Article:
Never Forget: A 9/11 RemembrancePosted on Sep 10, 2021 in Information and News Releases, Main, News Stories
DEPARTMENT OF DEFENSE
Hawaiʻi Emergency Management Agency
DAVID Y. IGE
MAJOR GENERAL KENNETH S. HARA
DIRECTOR OF EMERGENCY MANAGEMENT
LUKE P. MEYERS
ADMINISTRATOR OF EMERGENCY MANAGEMENT
Never Forget: A 9/11 Remembrance
Honolulu – Where were you when the world stopped turning? It is a question often asked when the nation pauses each year to reflect on Sept. 11, 2001.
The epicenter of the tragedy was in New York City where two commercial airplanes – part of a coordinated terrorist attack carried out by al-Qaeda – were hijacked and deliberately crashed into the North and South Towers of the World Trade Center complex. The two towers, known as the Twin Towers, ultimately collapsed from damage sustained on impact and resulting fires.
A third hijacked plane was crashed into the Pentagon in Arlington, Virginia. Passengers on a fourth plane, Flight 93, fought back and the plane was crashed into an empty field in Pennsylvania, just 20 minutes by air from Washington D.C.
The attacks killed nearly 3,000 people.
For most people, the answer to where they were was glued to their television, watching the events unfold on air. For some, it was sitting in an airport or maybe even on the tarmac, the reason for their grounded flights just dawning into recognition.
For a select few, the answer to the question was also an answer to a call that was bigger than them. The answer was running into chaos and into burning buildings, it was running toward the danger, and to the lives that needed them, their courage, and their selflessness.
Today, twenty years later, we remember and honor the men and women whose lives were lost and those whose courage was tested but did not falter when the world indeed stopped turning.
“I was a news photojournalist based in New York at that time, and those horrible events are forever seared into my memory.”, said Hawaiʻi Emergency Management Agency (HI-EMA) Public Information Officer Doug Carroll. “I force myself each year to look back and remember, especially upon those NYFD and NYPD heroes who gave all to save who they could. I have never been prouder to be a New Yorker than I was on that day and during the dark months that followed. It brought us all together in mutual support unlike anything I had ever experienced before or since.”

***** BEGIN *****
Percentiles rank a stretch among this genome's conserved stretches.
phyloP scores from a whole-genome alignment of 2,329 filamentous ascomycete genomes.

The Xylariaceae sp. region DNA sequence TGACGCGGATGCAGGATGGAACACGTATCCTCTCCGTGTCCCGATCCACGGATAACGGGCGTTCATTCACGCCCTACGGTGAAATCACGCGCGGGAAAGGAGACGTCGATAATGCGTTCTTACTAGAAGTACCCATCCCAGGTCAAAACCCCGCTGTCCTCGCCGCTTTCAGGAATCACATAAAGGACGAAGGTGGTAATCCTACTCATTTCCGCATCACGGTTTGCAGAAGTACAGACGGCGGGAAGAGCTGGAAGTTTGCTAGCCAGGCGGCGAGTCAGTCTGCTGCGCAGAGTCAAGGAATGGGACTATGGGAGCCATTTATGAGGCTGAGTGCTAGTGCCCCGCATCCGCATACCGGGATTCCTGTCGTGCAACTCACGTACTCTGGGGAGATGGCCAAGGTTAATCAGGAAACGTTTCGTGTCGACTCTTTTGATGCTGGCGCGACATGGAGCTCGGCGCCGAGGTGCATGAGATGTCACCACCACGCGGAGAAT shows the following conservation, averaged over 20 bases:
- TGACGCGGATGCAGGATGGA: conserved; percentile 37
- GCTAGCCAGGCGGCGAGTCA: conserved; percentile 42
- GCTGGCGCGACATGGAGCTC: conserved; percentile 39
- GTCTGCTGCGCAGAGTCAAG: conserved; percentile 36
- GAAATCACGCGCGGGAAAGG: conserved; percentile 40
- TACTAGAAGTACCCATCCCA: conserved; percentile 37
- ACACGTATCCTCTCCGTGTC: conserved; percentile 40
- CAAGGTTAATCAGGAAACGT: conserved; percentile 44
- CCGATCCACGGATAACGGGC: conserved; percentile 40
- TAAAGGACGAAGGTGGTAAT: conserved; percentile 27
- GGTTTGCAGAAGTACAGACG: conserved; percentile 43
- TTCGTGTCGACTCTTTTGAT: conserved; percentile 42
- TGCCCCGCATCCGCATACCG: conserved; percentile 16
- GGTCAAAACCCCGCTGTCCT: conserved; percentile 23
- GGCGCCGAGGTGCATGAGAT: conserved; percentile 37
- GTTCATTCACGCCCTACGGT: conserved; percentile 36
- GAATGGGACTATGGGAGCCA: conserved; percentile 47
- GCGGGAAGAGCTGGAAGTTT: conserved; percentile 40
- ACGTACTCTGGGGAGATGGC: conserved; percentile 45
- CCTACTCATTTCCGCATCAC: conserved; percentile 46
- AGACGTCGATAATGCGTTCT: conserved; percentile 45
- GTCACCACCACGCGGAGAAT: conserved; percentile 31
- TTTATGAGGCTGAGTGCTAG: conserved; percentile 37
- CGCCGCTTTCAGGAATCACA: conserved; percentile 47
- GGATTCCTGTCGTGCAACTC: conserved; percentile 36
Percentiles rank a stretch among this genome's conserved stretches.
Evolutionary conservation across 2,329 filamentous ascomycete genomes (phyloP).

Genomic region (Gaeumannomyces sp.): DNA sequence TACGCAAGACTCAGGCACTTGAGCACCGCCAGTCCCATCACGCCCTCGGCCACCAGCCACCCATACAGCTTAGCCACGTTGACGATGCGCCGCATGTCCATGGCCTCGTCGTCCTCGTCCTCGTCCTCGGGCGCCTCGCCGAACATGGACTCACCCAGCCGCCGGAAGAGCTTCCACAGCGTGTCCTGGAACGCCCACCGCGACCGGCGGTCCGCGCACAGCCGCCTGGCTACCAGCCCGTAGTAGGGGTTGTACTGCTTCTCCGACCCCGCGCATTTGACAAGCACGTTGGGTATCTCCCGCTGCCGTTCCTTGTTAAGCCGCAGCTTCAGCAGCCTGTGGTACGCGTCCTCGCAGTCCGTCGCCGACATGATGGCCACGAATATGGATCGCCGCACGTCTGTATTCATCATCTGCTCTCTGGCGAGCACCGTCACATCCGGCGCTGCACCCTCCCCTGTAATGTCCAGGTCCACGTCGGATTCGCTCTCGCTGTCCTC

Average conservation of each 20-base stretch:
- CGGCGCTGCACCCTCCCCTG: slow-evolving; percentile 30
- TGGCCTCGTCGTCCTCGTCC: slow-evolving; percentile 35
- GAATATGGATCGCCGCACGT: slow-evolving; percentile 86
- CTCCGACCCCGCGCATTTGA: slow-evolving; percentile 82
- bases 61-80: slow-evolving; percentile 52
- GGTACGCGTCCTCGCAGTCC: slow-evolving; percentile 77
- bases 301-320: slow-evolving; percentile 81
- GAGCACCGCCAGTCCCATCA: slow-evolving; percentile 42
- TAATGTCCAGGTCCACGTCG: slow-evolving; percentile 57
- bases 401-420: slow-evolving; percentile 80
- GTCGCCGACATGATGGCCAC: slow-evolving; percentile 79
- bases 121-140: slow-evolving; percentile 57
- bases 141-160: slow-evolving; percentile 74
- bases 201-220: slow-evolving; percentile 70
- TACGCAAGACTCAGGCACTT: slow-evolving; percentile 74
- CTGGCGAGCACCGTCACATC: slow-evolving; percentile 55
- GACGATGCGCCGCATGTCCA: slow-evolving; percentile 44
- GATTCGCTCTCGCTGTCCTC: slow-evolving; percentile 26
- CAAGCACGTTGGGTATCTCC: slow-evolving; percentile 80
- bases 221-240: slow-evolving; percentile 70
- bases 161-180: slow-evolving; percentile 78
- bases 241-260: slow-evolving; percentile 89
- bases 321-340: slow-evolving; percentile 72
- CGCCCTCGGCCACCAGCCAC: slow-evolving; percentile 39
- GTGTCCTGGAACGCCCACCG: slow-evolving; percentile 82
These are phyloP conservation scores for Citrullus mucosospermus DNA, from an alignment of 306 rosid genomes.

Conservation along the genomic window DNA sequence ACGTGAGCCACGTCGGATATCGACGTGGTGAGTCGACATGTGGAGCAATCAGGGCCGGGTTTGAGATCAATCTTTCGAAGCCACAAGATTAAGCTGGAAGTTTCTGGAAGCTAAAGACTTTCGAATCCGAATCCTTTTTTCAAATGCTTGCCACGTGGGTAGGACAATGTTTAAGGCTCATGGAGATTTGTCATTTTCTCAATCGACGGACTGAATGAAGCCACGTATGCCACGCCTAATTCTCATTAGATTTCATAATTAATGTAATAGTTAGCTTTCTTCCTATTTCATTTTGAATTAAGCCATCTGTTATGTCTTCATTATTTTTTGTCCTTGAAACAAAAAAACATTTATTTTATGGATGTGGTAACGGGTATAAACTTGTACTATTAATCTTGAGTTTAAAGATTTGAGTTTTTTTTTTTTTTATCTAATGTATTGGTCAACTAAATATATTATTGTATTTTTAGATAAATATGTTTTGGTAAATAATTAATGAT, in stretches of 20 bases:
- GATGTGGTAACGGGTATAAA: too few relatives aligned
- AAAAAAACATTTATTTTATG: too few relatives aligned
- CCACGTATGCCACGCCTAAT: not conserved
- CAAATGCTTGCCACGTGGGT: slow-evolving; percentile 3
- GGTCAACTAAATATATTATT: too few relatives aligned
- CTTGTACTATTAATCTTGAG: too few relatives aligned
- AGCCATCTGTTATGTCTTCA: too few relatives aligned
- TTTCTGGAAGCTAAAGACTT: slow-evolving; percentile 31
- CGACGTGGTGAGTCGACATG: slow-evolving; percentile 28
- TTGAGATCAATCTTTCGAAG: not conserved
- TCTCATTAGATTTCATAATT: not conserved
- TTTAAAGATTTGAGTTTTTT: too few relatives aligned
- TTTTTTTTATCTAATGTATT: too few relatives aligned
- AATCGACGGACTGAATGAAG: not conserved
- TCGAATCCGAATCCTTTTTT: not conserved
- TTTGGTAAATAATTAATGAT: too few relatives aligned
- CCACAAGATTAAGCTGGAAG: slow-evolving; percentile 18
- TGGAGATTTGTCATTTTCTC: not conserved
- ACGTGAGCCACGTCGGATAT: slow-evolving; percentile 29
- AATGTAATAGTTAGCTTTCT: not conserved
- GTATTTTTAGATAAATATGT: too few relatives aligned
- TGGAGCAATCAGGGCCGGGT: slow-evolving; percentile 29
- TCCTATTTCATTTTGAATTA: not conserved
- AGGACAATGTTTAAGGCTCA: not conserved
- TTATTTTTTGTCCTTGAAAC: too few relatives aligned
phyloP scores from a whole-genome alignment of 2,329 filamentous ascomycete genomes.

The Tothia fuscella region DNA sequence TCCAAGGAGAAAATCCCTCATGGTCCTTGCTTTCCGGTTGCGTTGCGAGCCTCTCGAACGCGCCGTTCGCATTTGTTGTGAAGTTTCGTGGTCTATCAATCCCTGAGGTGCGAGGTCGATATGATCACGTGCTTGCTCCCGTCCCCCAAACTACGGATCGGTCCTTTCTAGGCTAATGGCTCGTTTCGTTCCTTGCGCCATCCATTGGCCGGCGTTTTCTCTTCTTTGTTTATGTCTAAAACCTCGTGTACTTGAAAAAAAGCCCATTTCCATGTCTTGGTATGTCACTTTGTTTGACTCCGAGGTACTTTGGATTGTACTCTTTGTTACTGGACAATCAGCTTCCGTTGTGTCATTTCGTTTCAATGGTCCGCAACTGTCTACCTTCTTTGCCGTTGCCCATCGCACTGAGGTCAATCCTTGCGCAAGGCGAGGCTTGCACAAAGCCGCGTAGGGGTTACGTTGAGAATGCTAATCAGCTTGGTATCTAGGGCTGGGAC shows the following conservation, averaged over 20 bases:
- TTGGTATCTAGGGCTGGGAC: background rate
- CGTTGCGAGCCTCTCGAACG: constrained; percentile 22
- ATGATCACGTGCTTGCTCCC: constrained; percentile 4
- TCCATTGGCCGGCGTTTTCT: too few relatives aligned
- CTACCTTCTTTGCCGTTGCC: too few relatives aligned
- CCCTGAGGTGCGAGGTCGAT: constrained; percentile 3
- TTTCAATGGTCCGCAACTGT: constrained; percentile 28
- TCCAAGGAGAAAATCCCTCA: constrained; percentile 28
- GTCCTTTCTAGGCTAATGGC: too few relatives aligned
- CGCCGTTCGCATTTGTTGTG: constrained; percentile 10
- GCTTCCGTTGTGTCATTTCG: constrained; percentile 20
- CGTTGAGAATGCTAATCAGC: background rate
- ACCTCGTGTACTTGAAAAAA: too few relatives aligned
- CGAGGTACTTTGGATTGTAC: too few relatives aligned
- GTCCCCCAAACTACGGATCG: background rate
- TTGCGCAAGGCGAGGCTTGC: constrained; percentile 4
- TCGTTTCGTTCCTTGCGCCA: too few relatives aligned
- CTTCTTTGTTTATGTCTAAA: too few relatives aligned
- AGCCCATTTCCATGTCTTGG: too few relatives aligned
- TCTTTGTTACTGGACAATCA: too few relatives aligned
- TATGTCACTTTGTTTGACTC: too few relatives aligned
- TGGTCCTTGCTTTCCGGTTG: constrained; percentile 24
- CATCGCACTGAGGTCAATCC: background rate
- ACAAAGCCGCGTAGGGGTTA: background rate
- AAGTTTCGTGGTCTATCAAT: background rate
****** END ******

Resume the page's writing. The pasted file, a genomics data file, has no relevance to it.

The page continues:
It Changed Everything
We also pause to look back on a world and a people that was and were dramatically changed by the events of 9/11 and the days and years that followed.
After a team of 19 hijackers were able to board four commercial flights in the United States, travel by air quickly saw tightened security and the way millions of Americans passed through airports was never the same again.
For the military, objectives abruptly shifted. Then President George W. Bush said that “any nation that continues to harbor or support terrorism will be regarded by the United States as a hostile regime,” and less than a month after 9/11, “Operation Enduring Freedom” launched the United States into what is now known as the “nation’s longest war.”
Sept. 11, 2001 changed the missions of emergency management as well, as emergency managers from local, county, state, and federal levels pivoted focus from natural hazards to human-caused emergencies and acts of terrorism. Out of the tragedy, the Department of Homeland Security was formed and the Federal Emergency Management Agency (FEMA) was folded under the newly created department with a task to create an all-hazards approach to the types of threats the United States should seek to minimize and prepare for.
HI-EMA Administrator Luke Meyers reflected on the events of that day:
With some of my family in New York City, the day of the attacks on 9/11 brought waves of fear, anxiety, and the unknown. Fortunately, my family survived. Looking back at this incident, I had just started in the field of emergency management and 9/11 expanded the types of the hazards that we face as a community and how we prepare and try to prevent or mitigate them. The lasting impacts of this incident are a constant reminder of those we lost and those whose lives were altered. Take time this weekend to reflect and build on your own personal preparedness.
Today, we at the Hawaiʻi Emergency Management Agency continue our mission of “helping the Hawaiʻi ʻohana prepare for, mitigate against, respond to, and recover from disaster and emergencies” with an all-hazards approach and with care (mālama), courage (wiwoʻole) and a drive for excellence (poʻokela) so that we can be prepared for whatever may impact the way we live, work, and play in our beautiful state and nation.
Public Information Officer
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